The Olympic Park is opening more to the public after the Games. It is a time to reflect on the changes which have been imposed on my locality during the past decade. The Olympic Games has been used as a catalyst for leveraging political consent and taxpayer funding into a project which claims to accelerate the grand scheme of reconstructing the East End of London.
“Specifically, the legacy Olympic Park development should be designed and built in a way that guarantees its economic, social, health and environmental sustainability for the generations after 2012. It should also form an integral and integrated part of the regenerated wider Lower Lea Valley to meet the needs of the area’s current and future communities. The unique status and recognition arising from association with the Games should be used to effect permanent, positive transformation of this part of London.”
Lower Lea Valley Opportunity Area Planning Framework, Strategic Planning Guidance, London Development Agency, (January 2007), p 33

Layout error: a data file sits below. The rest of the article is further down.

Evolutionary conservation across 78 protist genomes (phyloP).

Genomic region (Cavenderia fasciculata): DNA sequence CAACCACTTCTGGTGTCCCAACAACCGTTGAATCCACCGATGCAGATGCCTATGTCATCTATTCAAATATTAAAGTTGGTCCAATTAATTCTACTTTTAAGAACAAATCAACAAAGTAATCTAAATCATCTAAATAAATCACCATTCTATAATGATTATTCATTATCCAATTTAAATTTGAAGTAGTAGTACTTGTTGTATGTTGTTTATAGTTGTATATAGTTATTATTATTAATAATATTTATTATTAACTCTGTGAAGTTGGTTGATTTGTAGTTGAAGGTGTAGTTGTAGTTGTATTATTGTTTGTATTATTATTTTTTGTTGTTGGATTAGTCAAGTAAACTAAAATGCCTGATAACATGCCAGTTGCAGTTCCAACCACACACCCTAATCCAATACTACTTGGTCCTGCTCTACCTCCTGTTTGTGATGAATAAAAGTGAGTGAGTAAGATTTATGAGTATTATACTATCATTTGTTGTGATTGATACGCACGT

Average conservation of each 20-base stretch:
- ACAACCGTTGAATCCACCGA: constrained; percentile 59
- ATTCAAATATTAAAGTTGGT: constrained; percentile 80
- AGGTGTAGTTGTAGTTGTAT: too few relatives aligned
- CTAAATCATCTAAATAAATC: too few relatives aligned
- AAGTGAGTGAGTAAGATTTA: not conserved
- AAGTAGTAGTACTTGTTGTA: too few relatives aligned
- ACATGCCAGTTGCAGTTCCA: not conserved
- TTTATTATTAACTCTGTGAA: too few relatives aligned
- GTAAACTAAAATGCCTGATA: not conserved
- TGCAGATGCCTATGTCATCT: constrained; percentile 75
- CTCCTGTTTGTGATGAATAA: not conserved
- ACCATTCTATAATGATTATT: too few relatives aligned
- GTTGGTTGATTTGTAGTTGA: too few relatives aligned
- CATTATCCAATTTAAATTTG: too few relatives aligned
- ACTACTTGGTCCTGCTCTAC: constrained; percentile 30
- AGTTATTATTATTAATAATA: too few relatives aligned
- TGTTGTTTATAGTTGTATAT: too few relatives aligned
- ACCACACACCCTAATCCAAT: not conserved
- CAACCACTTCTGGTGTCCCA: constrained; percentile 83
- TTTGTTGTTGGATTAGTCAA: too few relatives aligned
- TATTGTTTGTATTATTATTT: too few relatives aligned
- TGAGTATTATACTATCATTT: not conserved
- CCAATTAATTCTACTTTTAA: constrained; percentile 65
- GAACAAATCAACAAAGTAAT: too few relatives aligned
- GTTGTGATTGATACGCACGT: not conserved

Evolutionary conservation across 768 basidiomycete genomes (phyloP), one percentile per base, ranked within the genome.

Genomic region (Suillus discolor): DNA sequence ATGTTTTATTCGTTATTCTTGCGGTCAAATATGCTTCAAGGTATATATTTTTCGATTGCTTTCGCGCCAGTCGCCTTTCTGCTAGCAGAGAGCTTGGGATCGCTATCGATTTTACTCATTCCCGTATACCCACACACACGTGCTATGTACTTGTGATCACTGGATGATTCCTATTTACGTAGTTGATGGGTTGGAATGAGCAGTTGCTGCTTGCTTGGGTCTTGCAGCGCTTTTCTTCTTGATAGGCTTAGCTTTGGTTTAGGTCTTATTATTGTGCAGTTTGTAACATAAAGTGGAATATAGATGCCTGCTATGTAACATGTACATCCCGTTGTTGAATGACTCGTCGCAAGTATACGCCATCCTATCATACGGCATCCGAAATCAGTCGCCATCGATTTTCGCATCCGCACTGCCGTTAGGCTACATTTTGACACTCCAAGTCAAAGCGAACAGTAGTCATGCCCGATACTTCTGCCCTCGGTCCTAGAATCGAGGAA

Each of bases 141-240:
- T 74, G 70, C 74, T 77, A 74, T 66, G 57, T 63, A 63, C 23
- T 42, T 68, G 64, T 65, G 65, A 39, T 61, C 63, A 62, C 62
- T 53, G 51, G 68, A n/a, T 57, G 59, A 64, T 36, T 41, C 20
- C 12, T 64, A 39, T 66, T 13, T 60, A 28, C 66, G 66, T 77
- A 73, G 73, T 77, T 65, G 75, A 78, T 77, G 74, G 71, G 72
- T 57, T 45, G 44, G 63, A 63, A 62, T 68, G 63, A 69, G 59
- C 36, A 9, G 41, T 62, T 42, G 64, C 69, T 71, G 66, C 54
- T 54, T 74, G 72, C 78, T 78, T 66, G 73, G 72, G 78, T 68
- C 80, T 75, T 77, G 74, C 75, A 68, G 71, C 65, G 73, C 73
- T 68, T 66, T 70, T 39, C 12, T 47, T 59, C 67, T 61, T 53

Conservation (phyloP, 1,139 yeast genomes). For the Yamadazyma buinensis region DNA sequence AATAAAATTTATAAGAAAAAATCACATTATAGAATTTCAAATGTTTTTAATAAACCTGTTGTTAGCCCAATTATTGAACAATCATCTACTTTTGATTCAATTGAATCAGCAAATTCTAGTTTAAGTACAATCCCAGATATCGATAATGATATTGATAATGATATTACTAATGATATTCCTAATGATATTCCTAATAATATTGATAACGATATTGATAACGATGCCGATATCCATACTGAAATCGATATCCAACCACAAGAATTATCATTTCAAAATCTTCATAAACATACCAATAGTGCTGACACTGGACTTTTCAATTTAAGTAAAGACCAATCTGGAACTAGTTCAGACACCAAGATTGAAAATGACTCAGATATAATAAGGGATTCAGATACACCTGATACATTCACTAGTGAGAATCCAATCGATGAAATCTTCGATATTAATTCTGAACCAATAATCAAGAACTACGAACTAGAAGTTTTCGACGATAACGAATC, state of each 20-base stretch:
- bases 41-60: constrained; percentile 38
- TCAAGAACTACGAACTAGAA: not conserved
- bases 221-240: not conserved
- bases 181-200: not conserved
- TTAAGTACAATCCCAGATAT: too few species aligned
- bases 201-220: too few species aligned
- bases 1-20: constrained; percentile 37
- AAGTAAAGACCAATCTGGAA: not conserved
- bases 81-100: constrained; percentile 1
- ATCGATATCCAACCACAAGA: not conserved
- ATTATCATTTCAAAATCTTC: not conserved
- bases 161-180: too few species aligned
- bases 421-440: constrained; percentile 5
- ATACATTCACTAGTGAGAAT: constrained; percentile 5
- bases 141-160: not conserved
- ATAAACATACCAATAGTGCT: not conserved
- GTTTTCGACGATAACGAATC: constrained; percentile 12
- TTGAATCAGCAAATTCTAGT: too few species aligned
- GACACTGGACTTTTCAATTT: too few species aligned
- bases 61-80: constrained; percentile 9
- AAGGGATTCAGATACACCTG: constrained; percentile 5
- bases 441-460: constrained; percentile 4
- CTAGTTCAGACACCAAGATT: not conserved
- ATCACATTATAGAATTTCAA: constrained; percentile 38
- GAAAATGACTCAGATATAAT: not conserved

The Olympic Games was a coveted opportunity for a growth coalition of private and public bodies to construct a powerful state of exception permitting the compulsory acquisition of a great site which could be cleared for development. Like Docklands this enforced land assembly created investment opportunities for multinational development funds to leverage valuable returns. The timing of the investment process coincided with the loss of confidence during the catastrophic crash of late 2008 forcing taxpayers to become the bankers of last resort for this unstoppable project.